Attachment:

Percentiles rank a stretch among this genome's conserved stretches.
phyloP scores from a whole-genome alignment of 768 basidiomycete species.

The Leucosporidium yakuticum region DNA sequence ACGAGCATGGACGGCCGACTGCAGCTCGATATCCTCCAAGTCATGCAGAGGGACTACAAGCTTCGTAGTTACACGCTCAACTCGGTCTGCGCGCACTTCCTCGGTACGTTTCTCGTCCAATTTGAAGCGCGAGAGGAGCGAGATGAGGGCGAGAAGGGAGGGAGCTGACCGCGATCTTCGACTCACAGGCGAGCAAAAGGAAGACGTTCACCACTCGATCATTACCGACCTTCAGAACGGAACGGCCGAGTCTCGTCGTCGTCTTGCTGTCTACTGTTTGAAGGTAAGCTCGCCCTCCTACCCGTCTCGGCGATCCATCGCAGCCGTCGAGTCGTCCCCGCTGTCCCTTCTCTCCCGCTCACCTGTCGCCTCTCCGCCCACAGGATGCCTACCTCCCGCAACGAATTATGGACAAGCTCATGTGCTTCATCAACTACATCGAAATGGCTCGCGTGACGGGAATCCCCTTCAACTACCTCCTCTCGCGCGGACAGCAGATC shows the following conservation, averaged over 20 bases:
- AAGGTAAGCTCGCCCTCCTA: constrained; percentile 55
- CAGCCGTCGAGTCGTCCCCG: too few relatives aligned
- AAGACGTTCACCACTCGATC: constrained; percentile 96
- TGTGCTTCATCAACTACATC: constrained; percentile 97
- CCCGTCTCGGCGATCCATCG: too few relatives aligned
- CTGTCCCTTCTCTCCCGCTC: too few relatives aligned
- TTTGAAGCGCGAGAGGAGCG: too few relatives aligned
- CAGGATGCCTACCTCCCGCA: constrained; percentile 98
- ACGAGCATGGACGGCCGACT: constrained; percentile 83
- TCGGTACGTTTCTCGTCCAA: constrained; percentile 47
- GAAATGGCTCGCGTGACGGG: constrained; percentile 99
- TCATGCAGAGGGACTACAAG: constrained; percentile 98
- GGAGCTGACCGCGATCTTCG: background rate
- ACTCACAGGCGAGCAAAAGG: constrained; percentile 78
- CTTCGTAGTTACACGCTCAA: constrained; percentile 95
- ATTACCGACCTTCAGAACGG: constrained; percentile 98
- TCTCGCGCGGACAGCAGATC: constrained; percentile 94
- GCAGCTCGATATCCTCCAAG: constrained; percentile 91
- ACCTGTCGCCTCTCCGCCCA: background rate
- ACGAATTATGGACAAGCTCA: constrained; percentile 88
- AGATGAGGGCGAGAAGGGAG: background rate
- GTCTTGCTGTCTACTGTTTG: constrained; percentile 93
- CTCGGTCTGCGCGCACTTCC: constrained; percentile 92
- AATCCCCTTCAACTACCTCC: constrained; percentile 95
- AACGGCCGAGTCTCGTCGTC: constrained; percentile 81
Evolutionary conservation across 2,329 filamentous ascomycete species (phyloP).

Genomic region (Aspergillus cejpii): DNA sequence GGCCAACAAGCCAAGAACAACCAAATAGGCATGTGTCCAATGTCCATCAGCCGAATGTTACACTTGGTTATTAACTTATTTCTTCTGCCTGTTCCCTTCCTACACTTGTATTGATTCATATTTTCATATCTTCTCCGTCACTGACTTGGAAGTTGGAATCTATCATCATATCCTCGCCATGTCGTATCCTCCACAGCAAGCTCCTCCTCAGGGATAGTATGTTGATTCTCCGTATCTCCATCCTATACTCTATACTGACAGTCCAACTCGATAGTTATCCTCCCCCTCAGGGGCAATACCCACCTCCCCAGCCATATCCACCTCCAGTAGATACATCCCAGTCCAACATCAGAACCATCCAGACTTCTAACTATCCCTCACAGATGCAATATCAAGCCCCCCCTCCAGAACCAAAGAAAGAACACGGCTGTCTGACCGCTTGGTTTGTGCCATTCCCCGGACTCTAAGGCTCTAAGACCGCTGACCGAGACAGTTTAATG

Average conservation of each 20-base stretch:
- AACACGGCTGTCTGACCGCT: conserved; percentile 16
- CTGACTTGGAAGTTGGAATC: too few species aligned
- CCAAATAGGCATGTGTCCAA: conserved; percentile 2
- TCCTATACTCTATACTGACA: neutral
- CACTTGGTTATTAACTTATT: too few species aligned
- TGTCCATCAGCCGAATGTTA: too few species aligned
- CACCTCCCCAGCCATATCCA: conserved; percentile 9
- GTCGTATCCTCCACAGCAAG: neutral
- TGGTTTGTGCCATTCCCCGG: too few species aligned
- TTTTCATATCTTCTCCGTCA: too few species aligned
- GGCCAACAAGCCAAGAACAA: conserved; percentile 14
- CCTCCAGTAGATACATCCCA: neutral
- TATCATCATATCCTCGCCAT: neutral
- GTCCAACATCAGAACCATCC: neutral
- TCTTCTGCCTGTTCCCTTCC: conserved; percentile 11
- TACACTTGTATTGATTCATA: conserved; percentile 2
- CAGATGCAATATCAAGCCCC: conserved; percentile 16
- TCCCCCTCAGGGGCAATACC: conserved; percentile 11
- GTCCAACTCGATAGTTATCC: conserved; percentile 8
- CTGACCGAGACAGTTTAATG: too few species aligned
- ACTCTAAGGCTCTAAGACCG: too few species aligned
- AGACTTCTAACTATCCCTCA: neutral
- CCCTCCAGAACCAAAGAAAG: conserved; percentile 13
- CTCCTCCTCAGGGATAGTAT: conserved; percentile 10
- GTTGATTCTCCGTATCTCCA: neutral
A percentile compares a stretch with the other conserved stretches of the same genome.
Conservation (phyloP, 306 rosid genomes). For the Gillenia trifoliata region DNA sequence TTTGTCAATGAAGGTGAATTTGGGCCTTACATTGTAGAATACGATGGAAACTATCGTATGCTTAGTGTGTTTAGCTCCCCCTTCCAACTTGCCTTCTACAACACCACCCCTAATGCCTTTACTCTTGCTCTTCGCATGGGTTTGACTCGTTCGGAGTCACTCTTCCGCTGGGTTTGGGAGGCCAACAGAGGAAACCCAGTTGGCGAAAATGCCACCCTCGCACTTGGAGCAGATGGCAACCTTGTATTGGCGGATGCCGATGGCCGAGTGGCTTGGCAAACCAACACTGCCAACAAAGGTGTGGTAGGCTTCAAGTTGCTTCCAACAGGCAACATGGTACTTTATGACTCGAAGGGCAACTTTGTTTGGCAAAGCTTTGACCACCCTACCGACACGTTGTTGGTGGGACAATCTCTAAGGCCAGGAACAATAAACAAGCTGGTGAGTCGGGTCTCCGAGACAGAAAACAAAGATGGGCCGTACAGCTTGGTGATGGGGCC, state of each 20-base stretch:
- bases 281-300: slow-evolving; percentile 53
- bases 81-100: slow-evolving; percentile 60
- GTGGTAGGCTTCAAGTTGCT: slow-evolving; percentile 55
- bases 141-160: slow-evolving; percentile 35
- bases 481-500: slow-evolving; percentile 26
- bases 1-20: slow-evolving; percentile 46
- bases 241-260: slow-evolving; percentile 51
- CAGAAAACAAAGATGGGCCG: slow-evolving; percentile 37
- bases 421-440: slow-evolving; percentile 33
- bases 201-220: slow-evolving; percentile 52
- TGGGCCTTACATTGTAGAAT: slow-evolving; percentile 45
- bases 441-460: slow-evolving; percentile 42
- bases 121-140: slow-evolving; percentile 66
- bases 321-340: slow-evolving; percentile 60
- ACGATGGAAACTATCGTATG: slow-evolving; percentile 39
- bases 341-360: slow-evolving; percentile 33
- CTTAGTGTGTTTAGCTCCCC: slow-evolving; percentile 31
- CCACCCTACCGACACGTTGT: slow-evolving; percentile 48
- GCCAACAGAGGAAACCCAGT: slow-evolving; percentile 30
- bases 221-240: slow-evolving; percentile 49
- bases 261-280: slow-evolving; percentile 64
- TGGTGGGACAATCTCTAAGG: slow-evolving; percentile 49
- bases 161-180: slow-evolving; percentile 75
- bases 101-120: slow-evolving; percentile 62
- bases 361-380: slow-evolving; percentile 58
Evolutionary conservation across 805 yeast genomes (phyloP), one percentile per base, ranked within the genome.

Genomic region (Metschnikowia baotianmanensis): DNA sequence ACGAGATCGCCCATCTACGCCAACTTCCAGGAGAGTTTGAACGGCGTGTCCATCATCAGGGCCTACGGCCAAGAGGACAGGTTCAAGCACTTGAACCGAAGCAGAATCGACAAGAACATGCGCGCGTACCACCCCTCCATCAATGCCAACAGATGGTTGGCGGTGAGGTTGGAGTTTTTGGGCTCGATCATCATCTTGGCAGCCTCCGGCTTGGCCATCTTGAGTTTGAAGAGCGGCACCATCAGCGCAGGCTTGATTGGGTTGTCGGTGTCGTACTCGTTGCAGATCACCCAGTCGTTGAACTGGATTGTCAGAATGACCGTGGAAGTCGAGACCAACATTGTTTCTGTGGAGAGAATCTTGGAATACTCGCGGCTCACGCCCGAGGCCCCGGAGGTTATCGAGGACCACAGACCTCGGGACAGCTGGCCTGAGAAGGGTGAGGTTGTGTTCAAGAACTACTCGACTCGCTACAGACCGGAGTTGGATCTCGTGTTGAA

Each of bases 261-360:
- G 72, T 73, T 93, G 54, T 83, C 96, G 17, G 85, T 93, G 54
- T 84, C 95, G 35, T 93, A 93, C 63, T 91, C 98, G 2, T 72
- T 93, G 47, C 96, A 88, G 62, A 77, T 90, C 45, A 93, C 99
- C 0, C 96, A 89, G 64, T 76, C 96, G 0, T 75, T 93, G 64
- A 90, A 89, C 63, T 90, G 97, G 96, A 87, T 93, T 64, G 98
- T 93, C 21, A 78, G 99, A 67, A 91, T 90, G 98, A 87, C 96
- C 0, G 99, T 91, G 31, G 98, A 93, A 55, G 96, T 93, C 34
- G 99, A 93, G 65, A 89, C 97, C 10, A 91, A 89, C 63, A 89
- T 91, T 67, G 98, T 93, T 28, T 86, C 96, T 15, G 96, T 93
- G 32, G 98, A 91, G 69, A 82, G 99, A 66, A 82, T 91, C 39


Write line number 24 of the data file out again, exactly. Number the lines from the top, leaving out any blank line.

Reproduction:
- AGATGAGGGCGAGAAGGGAG: background rate